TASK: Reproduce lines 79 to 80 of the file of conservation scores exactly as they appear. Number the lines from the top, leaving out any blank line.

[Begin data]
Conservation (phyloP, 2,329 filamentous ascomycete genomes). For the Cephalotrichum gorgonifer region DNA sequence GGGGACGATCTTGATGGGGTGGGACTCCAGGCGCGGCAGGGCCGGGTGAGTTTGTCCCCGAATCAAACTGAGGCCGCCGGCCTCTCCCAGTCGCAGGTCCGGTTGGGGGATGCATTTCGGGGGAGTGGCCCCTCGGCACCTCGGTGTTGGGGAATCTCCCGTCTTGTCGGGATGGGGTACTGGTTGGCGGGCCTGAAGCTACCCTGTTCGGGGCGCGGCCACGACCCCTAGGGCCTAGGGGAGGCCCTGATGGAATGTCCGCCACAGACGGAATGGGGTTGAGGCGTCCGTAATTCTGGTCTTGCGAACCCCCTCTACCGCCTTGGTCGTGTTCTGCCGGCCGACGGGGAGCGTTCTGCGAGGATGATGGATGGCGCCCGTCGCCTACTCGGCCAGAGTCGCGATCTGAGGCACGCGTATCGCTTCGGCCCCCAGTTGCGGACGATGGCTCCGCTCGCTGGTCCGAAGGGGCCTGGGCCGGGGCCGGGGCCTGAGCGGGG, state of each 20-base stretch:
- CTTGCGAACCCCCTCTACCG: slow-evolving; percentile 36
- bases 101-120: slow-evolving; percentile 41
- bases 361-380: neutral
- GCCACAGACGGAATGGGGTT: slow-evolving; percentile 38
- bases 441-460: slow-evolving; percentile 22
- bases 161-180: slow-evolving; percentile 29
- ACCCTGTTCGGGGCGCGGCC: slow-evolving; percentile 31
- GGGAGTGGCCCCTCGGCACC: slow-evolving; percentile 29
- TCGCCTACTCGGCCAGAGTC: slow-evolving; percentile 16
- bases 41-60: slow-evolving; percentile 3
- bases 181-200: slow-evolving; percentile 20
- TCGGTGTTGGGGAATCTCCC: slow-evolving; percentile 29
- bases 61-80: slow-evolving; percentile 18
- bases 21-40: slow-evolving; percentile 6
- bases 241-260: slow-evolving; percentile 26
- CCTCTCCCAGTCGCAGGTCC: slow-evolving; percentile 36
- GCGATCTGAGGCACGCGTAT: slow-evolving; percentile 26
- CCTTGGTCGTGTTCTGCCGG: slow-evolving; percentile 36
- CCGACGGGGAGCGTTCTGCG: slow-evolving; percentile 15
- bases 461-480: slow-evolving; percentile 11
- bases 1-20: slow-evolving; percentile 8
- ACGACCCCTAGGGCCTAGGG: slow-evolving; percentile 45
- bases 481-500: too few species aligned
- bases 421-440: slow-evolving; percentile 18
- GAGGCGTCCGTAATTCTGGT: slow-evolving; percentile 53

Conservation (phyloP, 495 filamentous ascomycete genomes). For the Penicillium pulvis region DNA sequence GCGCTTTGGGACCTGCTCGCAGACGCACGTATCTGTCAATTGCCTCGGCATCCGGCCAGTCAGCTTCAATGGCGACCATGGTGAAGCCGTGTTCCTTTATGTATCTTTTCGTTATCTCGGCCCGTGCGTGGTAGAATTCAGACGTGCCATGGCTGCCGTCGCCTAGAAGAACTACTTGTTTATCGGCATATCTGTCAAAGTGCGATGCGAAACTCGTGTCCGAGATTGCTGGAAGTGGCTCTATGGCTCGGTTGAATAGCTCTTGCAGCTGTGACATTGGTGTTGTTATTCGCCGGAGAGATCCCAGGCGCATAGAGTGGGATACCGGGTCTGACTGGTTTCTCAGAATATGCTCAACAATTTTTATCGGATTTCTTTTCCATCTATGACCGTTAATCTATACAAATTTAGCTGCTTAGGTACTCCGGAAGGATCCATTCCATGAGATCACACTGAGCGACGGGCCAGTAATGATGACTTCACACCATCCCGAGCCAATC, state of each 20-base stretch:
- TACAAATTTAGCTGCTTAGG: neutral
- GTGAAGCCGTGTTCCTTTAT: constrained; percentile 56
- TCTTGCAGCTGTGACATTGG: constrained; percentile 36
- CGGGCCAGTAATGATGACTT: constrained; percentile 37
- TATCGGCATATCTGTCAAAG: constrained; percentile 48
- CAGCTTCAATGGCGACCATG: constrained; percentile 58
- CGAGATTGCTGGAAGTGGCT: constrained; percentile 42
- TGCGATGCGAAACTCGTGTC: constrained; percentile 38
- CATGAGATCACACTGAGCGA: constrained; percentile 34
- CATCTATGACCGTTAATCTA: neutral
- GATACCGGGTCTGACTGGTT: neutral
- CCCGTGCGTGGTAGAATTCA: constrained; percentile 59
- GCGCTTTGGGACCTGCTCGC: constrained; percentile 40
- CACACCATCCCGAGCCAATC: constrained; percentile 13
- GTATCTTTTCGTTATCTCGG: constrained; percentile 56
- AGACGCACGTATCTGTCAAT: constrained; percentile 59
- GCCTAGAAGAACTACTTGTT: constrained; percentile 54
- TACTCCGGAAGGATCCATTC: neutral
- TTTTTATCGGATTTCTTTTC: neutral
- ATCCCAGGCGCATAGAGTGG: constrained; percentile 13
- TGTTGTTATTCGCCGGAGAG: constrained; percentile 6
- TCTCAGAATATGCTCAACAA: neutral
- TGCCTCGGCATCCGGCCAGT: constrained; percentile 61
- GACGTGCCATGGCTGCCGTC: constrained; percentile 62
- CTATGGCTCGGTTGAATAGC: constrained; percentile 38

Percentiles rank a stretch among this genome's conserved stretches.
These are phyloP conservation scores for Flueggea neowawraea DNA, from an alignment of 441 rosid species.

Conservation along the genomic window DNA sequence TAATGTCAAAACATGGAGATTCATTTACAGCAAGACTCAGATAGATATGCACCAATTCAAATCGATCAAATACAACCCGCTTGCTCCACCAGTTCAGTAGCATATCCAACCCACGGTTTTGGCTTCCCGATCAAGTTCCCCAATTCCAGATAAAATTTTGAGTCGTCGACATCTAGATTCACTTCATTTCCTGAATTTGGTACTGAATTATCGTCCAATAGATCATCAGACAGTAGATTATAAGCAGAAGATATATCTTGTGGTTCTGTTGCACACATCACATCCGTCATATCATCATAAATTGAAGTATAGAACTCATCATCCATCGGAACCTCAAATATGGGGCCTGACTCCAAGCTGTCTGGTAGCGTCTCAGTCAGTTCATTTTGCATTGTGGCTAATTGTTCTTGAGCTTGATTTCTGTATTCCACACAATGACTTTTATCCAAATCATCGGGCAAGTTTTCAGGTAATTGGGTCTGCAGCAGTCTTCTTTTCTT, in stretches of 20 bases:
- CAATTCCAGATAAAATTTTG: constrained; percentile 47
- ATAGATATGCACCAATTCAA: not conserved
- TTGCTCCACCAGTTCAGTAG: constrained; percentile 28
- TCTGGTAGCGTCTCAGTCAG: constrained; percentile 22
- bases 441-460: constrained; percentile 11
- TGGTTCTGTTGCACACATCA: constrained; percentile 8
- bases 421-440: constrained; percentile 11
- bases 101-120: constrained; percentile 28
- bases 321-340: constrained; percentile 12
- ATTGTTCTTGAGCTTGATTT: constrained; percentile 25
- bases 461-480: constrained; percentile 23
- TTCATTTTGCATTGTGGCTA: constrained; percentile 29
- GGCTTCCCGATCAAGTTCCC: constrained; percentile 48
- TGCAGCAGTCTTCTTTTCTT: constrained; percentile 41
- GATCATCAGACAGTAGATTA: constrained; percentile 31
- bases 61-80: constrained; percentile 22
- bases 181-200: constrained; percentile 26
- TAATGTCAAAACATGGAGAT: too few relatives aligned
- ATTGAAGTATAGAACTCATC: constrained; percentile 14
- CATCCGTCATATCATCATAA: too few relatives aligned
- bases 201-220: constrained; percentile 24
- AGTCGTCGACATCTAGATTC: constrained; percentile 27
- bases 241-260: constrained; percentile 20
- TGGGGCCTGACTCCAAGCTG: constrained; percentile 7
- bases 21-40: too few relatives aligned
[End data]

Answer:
- TGGGGCCTGACTCCAAGCTG: constrained; percentile 7
- bases 21-40: too few relatives aligned